Eden: The Sequel Print
By Brad Miner   
Sunday, 25 September 2011

In Genesis 5 we read that Methuselah lived 969 years; also that his son, Lamech, was born when his father was 187. Lamech was the father of Noah, born when Lamech was 182 and Methuselah was 369. Noah’s three sons weren’t born until their father had passed the ripe old age of 500 – assuming that was even “old” back then – and when the Ark was finally lifted upon rising waters, Noah had just celebrated the Big Six-Oh-Oh, and then lived on another three-and-a-half centuries. These antediluvian patriarchs really knew how to live . . . and live . . . and live.

Then something happened.

At the end of Genesis, we read that Joseph died – prematurely it would seem – at 110; in Exodus, Moses is cut off at 120. The legacy of edenic longevity is gone, and we’re bereft of some eight centuries of lifespan. Lives of a thousand-years seem incredible, although since God determines all possibilities, such longevity can’t be considered impossible, nor can we assume Divine second thoughts: that even given war, pestilence, and famine, the Lord realized that such lifespans doomed Earth to become a rotting apple aswarm with ants – the “Oh, God!” view, in which the Creator (George Burns) admits error: “The avocado: I made the pit too big.” But God doesn’t make mistakes, and we know His word is true; we just don’t understand some of its truths.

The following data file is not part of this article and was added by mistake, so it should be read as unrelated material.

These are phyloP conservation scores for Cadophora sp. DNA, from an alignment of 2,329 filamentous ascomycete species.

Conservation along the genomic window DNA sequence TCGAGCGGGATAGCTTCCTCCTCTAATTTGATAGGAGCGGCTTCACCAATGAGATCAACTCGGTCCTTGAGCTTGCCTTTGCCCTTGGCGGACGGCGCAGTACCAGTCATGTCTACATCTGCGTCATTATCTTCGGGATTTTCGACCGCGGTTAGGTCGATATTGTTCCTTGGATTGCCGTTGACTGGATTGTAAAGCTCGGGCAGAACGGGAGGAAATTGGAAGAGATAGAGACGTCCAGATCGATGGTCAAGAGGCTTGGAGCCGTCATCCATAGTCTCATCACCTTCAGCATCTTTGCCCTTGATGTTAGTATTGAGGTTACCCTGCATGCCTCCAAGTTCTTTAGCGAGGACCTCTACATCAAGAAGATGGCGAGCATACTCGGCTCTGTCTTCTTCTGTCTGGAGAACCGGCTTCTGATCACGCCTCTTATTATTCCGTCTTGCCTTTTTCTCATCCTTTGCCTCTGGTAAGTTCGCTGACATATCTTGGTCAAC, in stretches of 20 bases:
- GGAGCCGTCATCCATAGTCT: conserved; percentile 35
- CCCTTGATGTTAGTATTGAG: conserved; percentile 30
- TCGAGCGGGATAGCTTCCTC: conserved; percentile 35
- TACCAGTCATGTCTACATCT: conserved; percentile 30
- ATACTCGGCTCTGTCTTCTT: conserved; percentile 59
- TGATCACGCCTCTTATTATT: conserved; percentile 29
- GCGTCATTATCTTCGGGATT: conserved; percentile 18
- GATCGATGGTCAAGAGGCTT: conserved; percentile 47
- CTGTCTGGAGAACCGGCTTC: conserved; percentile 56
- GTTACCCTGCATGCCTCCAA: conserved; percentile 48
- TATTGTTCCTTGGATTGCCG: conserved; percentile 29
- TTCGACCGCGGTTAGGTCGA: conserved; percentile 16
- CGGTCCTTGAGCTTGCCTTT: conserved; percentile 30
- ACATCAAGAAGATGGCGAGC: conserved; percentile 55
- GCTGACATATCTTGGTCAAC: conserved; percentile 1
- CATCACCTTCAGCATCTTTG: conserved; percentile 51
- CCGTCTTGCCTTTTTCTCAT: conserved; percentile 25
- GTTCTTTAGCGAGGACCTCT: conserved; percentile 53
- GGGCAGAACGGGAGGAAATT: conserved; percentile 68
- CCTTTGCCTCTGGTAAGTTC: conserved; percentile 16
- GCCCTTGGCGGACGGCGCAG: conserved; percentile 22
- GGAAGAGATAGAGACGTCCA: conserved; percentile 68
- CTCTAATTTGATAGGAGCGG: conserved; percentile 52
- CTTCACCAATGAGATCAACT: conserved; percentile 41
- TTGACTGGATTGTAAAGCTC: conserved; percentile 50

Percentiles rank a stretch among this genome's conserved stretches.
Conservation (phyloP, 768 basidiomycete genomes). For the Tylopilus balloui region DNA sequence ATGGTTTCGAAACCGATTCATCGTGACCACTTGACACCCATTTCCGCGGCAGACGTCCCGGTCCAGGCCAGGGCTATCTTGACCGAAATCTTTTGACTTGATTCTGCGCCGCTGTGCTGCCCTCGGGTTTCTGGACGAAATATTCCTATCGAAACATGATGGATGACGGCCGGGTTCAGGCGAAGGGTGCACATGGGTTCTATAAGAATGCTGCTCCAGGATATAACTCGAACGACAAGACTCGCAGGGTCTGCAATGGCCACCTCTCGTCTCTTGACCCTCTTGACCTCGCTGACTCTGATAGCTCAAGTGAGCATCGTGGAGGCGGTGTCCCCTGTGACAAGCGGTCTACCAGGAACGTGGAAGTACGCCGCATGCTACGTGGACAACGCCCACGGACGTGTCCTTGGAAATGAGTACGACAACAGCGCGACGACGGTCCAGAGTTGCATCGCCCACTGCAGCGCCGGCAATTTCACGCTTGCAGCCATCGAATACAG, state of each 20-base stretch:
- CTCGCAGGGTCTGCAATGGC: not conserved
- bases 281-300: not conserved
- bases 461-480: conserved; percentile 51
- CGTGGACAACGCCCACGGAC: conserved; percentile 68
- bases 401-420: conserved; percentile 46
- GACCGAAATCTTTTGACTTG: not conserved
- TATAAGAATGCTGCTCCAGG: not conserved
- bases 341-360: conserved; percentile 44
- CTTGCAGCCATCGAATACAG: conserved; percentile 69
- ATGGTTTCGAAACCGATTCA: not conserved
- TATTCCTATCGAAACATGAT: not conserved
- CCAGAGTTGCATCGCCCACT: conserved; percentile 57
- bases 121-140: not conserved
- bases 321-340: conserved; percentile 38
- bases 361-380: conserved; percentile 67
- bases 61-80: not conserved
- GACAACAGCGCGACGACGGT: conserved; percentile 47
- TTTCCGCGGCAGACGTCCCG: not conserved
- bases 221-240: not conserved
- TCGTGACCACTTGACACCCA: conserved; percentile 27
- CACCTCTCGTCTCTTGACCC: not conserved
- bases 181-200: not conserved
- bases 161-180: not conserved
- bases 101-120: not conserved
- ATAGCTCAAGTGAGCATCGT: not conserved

But now the new science of “life extension” is going all Biblical on our future. In 1850, people lived, on average, forty years – now most reach eighty, and scientists are seriously talking about doubling that number, and quickly. Some are even dreaming of functional immortality, although nobody is talking about recreating Eden. Not yet.

Of course, significantly extending life is no fantasy. Consider: scientists recently created a new trachea from a cancer patient’s own stem cells, which they then grew on a “scaffold” of nano-synthetic material and finally transplanted, and now the dying man isn’t dying anymore – not, anyway, of windpipe cancer.

    Noah’s Sacrifice by Daniel Maclise, c. 1850

As Sonia Arrison, author of 100 Plus, suggests, longevity is partly a matter of spare parts. As we further decode the human genome and develop more sophisticated transplantation techniques, we may well be able to recreate just about any organ of the human body and then install it as a replacement for the “rusted” part. Add to this our rapidly expanding pharmacological armamentarium, and you can begin to imagine that a century from now we may well push the lifespan limit onwards towards two centuries or more.

At her website, Ms. Arrison writes: “Humanity is on the cusp of an exciting longevity revolution. The first person to live to 150 years has probably already been born.”